Are My Eyes Playing Tricks On Me? Or Is It a Mirage?

Are My Eyes Playing Tricks On Me? Or Is It a Mirage?

Raja Boudali, Journalist

       Mirage, an optical illusion caused by atmospheric conditions, especially the appearance of a sheet of water in a desert or on a hot road caused by the refraction of light from the sky by heated air.

 

       Before going in depth on what a mirage is, you need to know the difference between a mirage and hallucinations. A hallucination is something that your mind makes up, something that you imagine, something that’s not real. One the other hand, mirages are real. A mirage occurs when the ground is hot and the air is cool. The light moves through the cool air and is refracted or bent upward creating the illusion of a sheet of water. This is because the mirage is reflecting the sky. A very fascinating fact about mirages is that they can be photographed proving furthermore that mirages are not hallucinations. There are two kinds of mirages; inferior and superior. Inferior mirages depend not on the heat of the area, but the difference in temperature between the air directly above the ground and the air above that.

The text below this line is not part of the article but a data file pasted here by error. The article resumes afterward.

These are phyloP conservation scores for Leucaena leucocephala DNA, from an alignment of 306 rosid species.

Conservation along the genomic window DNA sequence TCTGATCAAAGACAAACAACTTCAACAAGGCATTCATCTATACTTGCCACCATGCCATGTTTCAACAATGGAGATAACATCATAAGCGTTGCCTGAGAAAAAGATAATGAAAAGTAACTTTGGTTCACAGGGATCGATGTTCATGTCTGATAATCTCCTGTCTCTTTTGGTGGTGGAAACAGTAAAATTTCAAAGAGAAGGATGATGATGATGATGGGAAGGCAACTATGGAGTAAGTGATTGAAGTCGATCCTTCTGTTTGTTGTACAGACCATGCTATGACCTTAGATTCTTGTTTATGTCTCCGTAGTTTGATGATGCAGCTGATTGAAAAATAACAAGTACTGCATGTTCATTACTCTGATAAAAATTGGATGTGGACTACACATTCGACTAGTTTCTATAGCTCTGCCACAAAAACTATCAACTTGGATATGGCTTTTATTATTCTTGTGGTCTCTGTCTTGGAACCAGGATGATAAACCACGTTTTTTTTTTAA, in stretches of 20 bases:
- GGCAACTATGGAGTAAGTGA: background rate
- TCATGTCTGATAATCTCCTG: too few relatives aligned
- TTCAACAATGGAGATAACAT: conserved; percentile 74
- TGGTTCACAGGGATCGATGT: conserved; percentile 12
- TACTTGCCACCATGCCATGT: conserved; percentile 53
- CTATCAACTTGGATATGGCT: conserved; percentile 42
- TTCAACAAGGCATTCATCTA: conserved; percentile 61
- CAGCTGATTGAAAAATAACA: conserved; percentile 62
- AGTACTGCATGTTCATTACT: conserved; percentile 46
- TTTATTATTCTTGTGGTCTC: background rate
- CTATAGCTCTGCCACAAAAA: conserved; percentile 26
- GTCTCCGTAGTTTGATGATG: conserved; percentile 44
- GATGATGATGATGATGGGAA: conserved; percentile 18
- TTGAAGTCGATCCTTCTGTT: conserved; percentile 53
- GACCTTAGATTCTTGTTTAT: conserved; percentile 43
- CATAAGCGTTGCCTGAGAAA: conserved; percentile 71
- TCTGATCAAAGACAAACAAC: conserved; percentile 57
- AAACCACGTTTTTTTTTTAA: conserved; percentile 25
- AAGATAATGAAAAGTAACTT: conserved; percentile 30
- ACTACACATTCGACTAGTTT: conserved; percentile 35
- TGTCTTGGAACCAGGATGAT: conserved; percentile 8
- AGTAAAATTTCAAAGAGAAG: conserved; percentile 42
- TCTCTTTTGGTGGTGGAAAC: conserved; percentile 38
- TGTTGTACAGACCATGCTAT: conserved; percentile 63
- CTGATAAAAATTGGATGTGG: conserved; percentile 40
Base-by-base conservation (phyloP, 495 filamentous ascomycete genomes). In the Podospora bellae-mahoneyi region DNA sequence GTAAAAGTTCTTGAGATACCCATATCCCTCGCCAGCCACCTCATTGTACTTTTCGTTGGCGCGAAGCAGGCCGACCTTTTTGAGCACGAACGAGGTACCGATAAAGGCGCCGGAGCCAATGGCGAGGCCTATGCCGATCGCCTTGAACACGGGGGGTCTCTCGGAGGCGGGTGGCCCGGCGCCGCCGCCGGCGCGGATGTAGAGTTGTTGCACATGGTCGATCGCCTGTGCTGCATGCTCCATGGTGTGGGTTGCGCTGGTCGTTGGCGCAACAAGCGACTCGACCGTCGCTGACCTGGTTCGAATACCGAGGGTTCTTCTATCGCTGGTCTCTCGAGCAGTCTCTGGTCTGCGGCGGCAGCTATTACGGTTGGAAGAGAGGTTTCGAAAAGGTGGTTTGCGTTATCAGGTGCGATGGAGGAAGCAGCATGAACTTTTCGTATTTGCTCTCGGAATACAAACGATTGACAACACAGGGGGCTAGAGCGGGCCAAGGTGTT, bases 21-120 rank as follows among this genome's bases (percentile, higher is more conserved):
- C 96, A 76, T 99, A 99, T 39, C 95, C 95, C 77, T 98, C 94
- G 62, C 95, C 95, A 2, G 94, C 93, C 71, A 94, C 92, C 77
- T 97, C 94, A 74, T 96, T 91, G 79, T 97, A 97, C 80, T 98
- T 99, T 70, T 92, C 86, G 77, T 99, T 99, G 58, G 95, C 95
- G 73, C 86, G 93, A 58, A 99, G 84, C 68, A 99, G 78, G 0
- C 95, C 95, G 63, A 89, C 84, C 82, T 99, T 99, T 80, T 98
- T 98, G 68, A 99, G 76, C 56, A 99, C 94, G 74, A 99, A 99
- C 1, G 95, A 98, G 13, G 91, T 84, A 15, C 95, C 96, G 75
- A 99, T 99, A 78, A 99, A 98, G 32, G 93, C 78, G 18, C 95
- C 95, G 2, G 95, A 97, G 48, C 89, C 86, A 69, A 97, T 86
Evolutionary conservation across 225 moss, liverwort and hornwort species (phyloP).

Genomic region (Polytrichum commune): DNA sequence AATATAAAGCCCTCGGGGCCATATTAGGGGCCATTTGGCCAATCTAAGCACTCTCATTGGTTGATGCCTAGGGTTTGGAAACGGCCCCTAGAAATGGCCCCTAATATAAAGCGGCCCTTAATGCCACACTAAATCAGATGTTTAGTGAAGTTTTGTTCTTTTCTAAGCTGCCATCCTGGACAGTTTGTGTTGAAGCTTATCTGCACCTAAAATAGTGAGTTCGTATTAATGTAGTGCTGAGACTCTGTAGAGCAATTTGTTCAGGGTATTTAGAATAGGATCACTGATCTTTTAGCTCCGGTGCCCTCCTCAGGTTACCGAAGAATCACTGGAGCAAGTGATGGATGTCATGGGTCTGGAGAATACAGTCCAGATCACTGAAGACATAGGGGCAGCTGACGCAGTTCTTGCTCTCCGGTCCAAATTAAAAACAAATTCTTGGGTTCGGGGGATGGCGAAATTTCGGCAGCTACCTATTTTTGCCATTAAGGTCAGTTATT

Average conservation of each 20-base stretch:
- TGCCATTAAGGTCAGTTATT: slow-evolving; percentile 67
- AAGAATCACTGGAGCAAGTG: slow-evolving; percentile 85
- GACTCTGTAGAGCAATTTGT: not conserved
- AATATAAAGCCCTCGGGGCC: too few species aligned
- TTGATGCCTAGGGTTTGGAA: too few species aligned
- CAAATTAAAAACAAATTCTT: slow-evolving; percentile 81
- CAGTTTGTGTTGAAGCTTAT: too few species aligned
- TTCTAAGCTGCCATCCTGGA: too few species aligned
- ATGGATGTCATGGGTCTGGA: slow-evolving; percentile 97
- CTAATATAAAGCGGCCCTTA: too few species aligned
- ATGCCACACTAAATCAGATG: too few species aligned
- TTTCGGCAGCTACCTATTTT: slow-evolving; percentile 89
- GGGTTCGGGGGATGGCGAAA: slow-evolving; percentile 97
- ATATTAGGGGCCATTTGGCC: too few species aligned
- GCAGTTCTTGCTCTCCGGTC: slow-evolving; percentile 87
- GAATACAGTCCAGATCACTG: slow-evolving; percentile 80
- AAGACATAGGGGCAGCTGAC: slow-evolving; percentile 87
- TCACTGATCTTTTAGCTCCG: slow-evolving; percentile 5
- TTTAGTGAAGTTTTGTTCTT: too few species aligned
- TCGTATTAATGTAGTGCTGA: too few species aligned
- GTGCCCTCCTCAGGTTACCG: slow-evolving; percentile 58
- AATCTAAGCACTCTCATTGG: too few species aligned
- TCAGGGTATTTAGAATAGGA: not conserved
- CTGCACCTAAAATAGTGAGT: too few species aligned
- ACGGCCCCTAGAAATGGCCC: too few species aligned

Superior mirages need slightly different conditions. For a superior mirage to happen, there needs to be a layer of warm air sitting slightly above your line of vision with a cooler layer below. The effects that superior mirages have are a little bit different. A superior mirage makes the item you’re looking at appear as if it’s floating. A while back when people didn’t know what a mirage was, sailors would assume a supernatural event was happening. For example, if they saw a “floating” ship, when in reality, it was just a mirage.

 

       A mirage might seem like something super rare and impossible to find with all the little needed qualities, but they’re really common believe it or not. So next time you’re in the car or in the middle of a desert -for whatever reason- keep your eyes alert and who knows? You might see a mirage!

Credits

Google Images

Hightouch Hightech, Britannica, Atlas Obscura, Farmers Almanac